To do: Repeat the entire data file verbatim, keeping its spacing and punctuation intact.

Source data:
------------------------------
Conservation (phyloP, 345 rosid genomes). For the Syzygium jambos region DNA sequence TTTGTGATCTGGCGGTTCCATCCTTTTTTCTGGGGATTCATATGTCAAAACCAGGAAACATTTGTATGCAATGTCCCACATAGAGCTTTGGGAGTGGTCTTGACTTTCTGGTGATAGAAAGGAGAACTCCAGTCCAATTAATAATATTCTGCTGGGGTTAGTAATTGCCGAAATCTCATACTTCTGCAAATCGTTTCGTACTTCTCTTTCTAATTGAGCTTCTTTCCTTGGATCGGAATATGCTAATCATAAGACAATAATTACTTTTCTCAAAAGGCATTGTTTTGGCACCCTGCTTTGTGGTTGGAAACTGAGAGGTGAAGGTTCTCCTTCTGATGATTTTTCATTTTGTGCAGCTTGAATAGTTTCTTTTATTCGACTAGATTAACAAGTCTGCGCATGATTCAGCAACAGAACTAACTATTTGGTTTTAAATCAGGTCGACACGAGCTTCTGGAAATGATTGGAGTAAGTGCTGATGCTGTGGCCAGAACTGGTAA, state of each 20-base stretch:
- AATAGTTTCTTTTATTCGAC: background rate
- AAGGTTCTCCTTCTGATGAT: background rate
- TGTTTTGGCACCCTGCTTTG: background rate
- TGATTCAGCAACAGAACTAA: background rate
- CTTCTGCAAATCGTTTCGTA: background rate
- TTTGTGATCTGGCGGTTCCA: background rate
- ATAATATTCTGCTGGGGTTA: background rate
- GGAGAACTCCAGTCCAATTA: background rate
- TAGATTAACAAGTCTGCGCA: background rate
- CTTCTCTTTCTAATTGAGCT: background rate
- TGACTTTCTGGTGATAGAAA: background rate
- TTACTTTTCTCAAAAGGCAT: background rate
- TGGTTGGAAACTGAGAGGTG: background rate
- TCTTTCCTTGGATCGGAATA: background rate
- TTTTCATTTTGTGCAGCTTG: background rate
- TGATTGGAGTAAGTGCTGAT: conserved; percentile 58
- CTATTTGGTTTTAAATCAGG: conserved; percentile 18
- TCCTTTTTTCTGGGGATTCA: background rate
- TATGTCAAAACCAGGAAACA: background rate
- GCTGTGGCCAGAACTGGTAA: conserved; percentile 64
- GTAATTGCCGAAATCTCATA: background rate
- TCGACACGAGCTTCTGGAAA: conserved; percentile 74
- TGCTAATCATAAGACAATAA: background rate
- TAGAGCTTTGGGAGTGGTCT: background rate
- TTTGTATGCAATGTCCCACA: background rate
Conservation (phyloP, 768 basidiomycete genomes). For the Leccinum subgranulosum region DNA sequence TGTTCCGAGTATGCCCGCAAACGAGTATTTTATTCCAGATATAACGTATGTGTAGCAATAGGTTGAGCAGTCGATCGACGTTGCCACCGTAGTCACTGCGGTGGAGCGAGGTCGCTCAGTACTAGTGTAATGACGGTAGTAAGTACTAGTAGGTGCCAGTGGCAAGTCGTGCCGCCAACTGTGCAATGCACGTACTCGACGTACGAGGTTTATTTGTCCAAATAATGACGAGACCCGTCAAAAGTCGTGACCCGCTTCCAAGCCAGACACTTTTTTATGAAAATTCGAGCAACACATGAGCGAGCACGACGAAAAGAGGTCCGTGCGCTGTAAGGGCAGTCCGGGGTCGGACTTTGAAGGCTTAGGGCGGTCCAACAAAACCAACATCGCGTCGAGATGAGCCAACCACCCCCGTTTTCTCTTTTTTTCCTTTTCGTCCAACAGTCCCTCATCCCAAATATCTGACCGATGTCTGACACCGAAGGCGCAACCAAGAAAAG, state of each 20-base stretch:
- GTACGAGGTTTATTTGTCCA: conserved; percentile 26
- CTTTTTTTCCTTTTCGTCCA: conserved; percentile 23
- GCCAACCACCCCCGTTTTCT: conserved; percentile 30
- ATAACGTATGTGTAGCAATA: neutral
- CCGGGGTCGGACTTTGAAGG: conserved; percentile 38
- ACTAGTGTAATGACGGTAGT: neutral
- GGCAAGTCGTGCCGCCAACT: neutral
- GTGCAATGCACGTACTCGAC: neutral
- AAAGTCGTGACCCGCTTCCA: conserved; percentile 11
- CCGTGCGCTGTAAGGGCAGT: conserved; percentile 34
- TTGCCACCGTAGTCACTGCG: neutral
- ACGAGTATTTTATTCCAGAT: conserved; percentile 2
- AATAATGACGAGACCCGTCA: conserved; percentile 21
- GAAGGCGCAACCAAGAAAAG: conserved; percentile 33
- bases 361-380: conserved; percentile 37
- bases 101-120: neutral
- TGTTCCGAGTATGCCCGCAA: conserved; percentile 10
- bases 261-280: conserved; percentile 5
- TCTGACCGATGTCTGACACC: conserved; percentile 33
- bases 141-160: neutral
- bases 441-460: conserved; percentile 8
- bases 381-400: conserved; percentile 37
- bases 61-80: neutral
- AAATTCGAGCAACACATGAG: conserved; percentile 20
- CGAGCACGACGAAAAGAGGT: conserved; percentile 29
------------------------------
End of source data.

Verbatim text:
Conservation (phyloP, 345 rosid genomes). For the Syzygium jambos region DNA sequence TTTGTGATCTGGCGGTTCCATCCTTTTTTCTGGGGATTCATATGTCAAAACCAGGAAACATTTGTATGCAATGTCCCACATAGAGCTTTGGGAGTGGTCTTGACTTTCTGGTGATAGAAAGGAGAACTCCAGTCCAATTAATAATATTCTGCTGGGGTTAGTAATTGCCGAAATCTCATACTTCTGCAAATCGTTTCGTACTTCTCTTTCTAATTGAGCTTCTTTCCTTGGATCGGAATATGCTAATCATAAGACAATAATTACTTTTCTCAAAAGGCATTGTTTTGGCACCCTGCTTTGTGGTTGGAAACTGAGAGGTGAAGGTTCTCCTTCTGATGATTTTTCATTTTGTGCAGCTTGAATAGTTTCTTTTATTCGACTAGATTAACAAGTCTGCGCATGATTCAGCAACAGAACTAACTATTTGGTTTTAAATCAGGTCGACACGAGCTTCTGGAAATGATTGGAGTAAGTGCTGATGCTGTGGCCAGAACTGGTAA, state of each 20-base stretch:
- AATAGTTTCTTTTATTCGAC: background rate
- AAGGTTCTCCTTCTGATGAT: background rate
- TGTTTTGGCACCCTGCTTTG: background rate
- TGATTCAGCAACAGAACTAA: background rate
- CTTCTGCAAATCGTTTCGTA: background rate
- TTTGTGATCTGGCGGTTCCA: background rate
- ATAATATTCTGCTGGGGTTA: background rate
- GGAGAACTCCAGTCCAATTA: background rate
- TAGATTAACAAGTCTGCGCA: background rate
- CTTCTCTTTCTAATTGAGCT: background rate
- TGACTTTCTGGTGATAGAAA: background rate
- TTACTTTTCTCAAAAGGCAT: background rate
- TGGTTGGAAACTGAGAGGTG: background rate
- TCTTTCCTTGGATCGGAATA: background rate
- TTTTCATTTTGTGCAGCTTG: background rate
- TGATTGGAGTAAGTGCTGAT: conserved; percentile 58
- CTATTTGGTTTTAAATCAGG: conserved; percentile 18
- TCCTTTTTTCTGGGGATTCA: background rate
- TATGTCAAAACCAGGAAACA: background rate
- GCTGTGGCCAGAACTGGTAA: conserved; percentile 64
- GTAATTGCCGAAATCTCATA: background rate
- TCGACACGAGCTTCTGGAAA: conserved; percentile 74
- TGCTAATCATAAGACAATAA: background rate
- TAGAGCTTTGGGAGTGGTCT: background rate
- TTTGTATGCAATGTCCCACA: background rate
Conservation (phyloP, 768 basidiomycete genomes). For the Leccinum subgranulosum region DNA sequence TGTTCCGAGTATGCCCGCAAACGAGTATTTTATTCCAGATATAACGTATGTGTAGCAATAGGTTGAGCAGTCGATCGACGTTGCCACCGTAGTCACTGCGGTGGAGCGAGGTCGCTCAGTACTAGTGTAATGACGGTAGTAAGTACTAGTAGGTGCCAGTGGCAAGTCGTGCCGCCAACTGTGCAATGCACGTACTCGACGTACGAGGTTTATTTGTCCAAATAATGACGAGACCCGTCAAAAGTCGTGACCCGCTTCCAAGCCAGACACTTTTTTATGAAAATTCGAGCAACACATGAGCGAGCACGACGAAAAGAGGTCCGTGCGCTGTAAGGGCAGTCCGGGGTCGGACTTTGAAGGCTTAGGGCGGTCCAACAAAACCAACATCGCGTCGAGATGAGCCAACCACCCCCGTTTTCTCTTTTTTTCCTTTTCGTCCAACAGTCCCTCATCCCAAATATCTGACCGATGTCTGACACCGAAGGCGCAACCAAGAAAAG, state of each 20-base stretch:
- GTACGAGGTTTATTTGTCCA: conserved; percentile 26
- CTTTTTTTCCTTTTCGTCCA: conserved; percentile 23
- GCCAACCACCCCCGTTTTCT: conserved; percentile 30
- ATAACGTATGTGTAGCAATA: neutral
- CCGGGGTCGGACTTTGAAGG: conserved; percentile 38
- ACTAGTGTAATGACGGTAGT: neutral
- GGCAAGTCGTGCCGCCAACT: neutral
- GTGCAATGCACGTACTCGAC: neutral
- AAAGTCGTGACCCGCTTCCA: conserved; percentile 11
- CCGTGCGCTGTAAGGGCAGT: conserved; percentile 34
- TTGCCACCGTAGTCACTGCG: neutral
- ACGAGTATTTTATTCCAGAT: conserved; percentile 2
- AATAATGACGAGACCCGTCA: conserved; percentile 21
- GAAGGCGCAACCAAGAAAAG: conserved; percentile 33
- bases 361-380: conserved; percentile 37
- bases 101-120: neutral
- TGTTCCGAGTATGCCCGCAA: conserved; percentile 10
- bases 261-280: conserved; percentile 5
- TCTGACCGATGTCTGACACC: conserved; percentile 33
- bases 141-160: neutral
- bases 441-460: conserved; percentile 8
- bases 381-400: conserved; percentile 37
- bases 61-80: neutral
- AAATTCGAGCAACACATGAG: conserved; percentile 20
- CGAGCACGACGAAAAGAGGT: conserved; percentile 29